Tax deduction tips for rideshare drivers

Gasoline, sure. Mileage, maybe. Chocolate, possibly?

You might question if you are able to deduct these types of thing should you be a rideshare driver for any company such as Uber or Lyft. Excellent news: you’re self-employed plus may qualify to take a number of costs related to your projects. But which ones? And what forms should you use?

Deductions can reduce your tax burden, so it’s important to know which forms you need, how to fill them out and how to maximize your savings. Here are some tips that could help.
Self-employed or employee?

If you participate in the sharing economy by providing car rides booked through an online platform, the IRS generally considers you an independent contractor. You can be considered an independent contractor whether your ridesharing job is your full-time gig or something you do on the side.

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As a a sole proprietor individual, you’ll be in charge of paying your own fees, as opposed to depending on an company to withhold them through your paycheck.

The great news is that a few, or all, of the particular expenses related to your own rideshare driving may become deductible.
Forms to find out

The particular company you drive with regard to may issue you the 1099-MISC. This IRS type displays how much the particular company paid you throughout the tax year.

The particular IRS requires companies in order to issue 1099s to independent contractors to whom they’ve paid $600 or more in year. If the company paid you less than $600, they might not send you a 1099, so it’s important to keep your own records of your rideshare income.

When you’re ready to file your Form 1040, you’ll need to complete and attach Schedule C. That’s the form on which you can report your profits or losses as a self-employed worker. It’s also where you’ll list the majority of your expenses and deductions.

You’ll also need to file Schedule SE, where you’ll calculate and report your self-employment tax.

When you’re someone’s employee, your employer typically withholds your share of your Social Security and Medicare taxes from your paycheck, along with your federal income tax. When you’re self-employed, you’re accountable for paying those taxes yourself.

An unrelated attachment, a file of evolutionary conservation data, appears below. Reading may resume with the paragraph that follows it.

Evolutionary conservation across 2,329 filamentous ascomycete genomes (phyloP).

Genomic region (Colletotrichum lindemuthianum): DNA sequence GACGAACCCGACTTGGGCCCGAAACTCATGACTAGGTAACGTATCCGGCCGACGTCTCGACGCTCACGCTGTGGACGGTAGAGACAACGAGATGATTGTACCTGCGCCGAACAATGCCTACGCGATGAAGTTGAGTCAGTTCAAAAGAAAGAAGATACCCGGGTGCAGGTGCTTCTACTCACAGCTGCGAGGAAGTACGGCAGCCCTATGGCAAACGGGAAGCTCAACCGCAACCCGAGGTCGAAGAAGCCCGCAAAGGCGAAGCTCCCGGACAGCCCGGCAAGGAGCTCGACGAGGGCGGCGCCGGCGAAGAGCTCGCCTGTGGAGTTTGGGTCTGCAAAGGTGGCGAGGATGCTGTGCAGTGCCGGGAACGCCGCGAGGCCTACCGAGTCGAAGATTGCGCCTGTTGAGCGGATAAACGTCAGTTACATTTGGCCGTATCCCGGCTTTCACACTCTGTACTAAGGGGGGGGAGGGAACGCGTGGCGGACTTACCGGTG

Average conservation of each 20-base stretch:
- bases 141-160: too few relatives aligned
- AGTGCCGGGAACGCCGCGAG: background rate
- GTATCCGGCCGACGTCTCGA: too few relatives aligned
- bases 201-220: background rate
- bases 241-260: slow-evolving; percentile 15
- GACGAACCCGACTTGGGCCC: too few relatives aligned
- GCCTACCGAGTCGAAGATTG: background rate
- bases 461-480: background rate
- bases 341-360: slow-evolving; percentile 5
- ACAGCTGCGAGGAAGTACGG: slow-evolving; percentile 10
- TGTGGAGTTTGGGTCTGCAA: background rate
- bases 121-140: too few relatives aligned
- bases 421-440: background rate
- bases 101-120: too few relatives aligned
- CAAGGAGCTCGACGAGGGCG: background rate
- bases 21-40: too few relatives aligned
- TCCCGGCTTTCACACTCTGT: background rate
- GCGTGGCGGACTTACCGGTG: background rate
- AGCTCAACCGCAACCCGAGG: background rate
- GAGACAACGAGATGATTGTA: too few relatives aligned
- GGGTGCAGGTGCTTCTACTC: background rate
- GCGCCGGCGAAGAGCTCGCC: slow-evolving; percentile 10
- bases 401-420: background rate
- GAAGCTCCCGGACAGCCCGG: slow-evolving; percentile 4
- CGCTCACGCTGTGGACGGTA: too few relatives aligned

Deductions you might be able to take
Car expenses

Since you use your car for your business, you can deduct car expenses. There are two ways to do that. You can either deduct the specific expenses of operating your car, or take the standard mileage rate deduction.
For 2018, the standard mileage rate is 54. 5 cents per mile.

Despite its name, the standard mileage rate doesn’t just cover distance. In addition, it takes into bank account fixed and variable charges of operating a vehicle, in addition to it’s based on a great twelve-monthly study of individuals costs.

For 2018, typically the standard mileage rate is usually 54. 5 cents each mile.

If you realise it better to track the quantity of miles an individual drove for work, rather then tracking your expenses, typically the standard mileage rate could possibly be a good option regarding you.

Remember, though, when you elect to take typically the standard mileage rate, you will have to get started on using that the initial year you make using it inside your work as a new rideshare driver.

You could switch to actual expenditures later, but if an individual start out using the exact expense method, you can not swap to standard mileage inside subsequent years.

When an individual make standard mileage level deduction, you can’t take almost all of your actual expenditures, like depreciation, lease repayments, gas, oil, repairs, insurance policy, licensing, and so forth, as properly.

If you want to be able to deduct those items, you will need to use the specific expense method.

Actual expenses you might be able to deduct using this method include the following:

Lease payments
Registration fees
Parking fees
Garage rent

You’ll need to keep good records if you opt for the specific expense method. If you qualify to use either method, it may pay to calculate your deductions using both methods to see which will give you the larger deduction.
Other deductions

Because you’re self-employed, you can also deduct business expenses on your Schedule C, including parking, tolls and even mobile phone bills.

However, you can only deduct the portion of these expenses that are actually business-related.

In the chart below, you’ll find some common deductions for rideshare drivers. All deductions can be made in addition to standard mileage and actual expense deductions unless explicitly stated.

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